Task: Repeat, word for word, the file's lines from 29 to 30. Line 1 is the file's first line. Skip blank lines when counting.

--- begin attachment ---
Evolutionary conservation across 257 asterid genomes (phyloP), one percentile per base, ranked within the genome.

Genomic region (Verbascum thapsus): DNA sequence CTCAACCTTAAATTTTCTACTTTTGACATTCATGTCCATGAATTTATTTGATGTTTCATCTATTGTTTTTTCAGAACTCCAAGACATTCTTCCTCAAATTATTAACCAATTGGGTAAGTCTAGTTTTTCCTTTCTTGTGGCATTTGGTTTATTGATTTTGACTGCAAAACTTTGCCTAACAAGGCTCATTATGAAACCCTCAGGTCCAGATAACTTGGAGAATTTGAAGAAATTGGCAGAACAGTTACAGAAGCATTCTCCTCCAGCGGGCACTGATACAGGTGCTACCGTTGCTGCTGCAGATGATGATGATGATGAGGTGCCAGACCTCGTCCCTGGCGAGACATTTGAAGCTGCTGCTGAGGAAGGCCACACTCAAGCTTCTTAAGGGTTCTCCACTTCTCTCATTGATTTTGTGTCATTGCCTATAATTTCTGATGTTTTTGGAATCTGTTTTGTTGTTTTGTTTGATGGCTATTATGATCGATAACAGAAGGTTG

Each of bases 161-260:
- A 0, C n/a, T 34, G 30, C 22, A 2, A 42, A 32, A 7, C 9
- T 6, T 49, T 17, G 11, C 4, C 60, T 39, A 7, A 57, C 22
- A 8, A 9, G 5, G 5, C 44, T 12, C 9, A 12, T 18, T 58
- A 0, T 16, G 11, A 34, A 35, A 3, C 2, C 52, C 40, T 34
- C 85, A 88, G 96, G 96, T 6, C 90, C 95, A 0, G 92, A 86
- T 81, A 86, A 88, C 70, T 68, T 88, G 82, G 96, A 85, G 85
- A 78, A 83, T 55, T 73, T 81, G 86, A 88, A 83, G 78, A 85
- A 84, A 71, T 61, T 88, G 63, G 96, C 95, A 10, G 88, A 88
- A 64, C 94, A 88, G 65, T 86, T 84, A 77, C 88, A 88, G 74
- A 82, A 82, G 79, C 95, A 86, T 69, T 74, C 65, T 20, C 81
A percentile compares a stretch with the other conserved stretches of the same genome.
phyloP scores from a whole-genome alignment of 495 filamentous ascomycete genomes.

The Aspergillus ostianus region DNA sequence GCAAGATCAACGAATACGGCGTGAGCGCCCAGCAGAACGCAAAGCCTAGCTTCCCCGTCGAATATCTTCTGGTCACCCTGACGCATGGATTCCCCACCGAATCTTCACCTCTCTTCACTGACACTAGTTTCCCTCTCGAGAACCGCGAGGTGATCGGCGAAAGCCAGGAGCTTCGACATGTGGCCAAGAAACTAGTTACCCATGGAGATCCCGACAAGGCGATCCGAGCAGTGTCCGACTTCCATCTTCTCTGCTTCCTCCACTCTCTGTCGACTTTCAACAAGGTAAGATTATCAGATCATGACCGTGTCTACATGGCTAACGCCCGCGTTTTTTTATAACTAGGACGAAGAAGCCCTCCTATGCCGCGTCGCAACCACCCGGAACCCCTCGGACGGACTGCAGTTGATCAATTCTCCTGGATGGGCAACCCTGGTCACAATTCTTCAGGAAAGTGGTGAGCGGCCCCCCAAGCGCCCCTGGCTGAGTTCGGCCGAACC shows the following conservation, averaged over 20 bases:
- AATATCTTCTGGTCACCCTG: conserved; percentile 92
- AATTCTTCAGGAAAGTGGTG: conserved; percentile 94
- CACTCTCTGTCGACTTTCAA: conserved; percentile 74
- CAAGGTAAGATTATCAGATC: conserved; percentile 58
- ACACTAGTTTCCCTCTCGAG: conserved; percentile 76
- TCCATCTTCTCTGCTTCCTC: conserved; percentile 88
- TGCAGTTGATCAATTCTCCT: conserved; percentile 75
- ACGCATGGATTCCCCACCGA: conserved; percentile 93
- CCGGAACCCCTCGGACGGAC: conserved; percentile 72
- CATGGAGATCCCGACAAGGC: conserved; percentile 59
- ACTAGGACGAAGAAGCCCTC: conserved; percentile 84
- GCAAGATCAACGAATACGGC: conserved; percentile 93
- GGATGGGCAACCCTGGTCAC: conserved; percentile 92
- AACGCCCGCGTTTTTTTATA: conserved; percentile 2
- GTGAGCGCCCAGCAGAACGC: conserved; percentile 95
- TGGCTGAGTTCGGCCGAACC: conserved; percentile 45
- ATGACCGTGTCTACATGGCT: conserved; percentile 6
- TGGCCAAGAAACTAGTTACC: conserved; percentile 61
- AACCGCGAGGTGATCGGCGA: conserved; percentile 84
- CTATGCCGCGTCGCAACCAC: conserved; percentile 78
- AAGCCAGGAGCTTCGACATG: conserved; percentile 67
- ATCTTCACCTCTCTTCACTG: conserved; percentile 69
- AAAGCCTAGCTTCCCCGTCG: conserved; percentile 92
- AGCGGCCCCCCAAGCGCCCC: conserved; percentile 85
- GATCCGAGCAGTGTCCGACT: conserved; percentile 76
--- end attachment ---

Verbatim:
- GGATGGGCAACCCTGGTCAC: conserved; percentile 92
- AACGCCCGCGTTTTTTTATA: conserved; percentile 2